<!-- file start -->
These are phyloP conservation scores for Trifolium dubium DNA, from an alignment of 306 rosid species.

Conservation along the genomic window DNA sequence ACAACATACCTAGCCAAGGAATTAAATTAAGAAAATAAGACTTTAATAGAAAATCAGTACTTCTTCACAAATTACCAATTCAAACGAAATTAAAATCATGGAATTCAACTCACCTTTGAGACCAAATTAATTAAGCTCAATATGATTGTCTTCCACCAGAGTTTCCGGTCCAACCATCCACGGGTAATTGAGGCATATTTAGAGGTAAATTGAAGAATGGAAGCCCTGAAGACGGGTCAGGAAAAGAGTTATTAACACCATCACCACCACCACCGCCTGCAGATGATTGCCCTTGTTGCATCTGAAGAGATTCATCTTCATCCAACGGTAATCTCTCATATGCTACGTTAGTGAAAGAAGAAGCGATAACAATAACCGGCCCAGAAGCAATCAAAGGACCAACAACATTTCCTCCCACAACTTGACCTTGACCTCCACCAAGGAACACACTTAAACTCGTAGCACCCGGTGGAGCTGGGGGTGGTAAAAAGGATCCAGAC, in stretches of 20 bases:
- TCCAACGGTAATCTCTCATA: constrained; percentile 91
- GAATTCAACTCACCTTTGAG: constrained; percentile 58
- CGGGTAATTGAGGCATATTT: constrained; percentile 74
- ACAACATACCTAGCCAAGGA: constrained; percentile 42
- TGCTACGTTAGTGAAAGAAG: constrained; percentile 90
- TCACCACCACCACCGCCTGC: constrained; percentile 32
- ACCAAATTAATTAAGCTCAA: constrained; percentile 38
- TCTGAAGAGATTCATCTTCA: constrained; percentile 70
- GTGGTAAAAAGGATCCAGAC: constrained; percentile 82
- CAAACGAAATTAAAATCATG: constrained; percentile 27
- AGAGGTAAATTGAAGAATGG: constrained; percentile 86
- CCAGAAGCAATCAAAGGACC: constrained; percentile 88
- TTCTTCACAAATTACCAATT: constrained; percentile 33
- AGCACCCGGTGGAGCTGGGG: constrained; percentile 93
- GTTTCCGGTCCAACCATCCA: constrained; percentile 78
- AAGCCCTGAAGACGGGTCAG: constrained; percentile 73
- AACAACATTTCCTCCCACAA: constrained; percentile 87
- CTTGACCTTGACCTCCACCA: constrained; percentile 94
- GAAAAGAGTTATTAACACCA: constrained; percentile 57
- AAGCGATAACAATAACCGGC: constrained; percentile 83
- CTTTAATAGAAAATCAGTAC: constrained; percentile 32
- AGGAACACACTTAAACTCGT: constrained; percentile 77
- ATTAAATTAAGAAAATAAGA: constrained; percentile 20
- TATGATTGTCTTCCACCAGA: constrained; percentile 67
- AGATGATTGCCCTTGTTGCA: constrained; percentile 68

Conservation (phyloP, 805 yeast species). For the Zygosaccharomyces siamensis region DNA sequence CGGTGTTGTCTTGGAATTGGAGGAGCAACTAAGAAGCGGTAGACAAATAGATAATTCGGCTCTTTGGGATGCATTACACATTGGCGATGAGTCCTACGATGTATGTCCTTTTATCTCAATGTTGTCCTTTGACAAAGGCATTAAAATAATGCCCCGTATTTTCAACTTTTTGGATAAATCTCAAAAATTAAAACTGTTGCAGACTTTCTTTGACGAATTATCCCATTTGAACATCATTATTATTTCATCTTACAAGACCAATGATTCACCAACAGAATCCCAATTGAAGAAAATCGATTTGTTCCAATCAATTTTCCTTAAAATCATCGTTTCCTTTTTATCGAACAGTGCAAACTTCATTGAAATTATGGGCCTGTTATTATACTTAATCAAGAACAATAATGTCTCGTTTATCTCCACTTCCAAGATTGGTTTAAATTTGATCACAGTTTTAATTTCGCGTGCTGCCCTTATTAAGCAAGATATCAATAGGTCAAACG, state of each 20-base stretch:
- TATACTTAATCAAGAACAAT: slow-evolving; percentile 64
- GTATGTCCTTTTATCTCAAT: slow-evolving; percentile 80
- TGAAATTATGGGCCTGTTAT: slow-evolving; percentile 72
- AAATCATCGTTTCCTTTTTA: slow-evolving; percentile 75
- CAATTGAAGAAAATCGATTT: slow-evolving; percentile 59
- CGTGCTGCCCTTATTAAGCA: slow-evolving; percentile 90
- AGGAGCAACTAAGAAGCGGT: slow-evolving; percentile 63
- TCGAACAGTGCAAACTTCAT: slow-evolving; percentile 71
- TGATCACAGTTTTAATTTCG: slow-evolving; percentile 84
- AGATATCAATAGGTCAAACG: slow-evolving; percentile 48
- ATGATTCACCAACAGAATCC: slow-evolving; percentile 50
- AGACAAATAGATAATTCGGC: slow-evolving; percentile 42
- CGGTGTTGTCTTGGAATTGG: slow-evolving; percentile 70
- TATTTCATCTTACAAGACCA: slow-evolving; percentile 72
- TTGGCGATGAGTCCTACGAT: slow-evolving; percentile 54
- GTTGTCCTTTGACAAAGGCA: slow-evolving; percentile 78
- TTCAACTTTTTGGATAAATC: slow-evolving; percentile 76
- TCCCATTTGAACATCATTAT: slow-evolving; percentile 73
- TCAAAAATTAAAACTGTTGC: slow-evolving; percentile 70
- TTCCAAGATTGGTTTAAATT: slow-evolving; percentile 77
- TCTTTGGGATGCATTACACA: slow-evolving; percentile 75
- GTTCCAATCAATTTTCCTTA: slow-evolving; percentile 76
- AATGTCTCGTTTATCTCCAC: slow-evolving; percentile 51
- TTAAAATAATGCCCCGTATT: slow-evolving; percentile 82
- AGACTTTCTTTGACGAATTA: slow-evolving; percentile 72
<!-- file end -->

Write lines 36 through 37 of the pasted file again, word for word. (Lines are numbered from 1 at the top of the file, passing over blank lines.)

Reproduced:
- TCGAACAGTGCAAACTTCAT: slow-evolving; percentile 71
- TGATCACAGTTTTAATTTCG: slow-evolving; percentile 84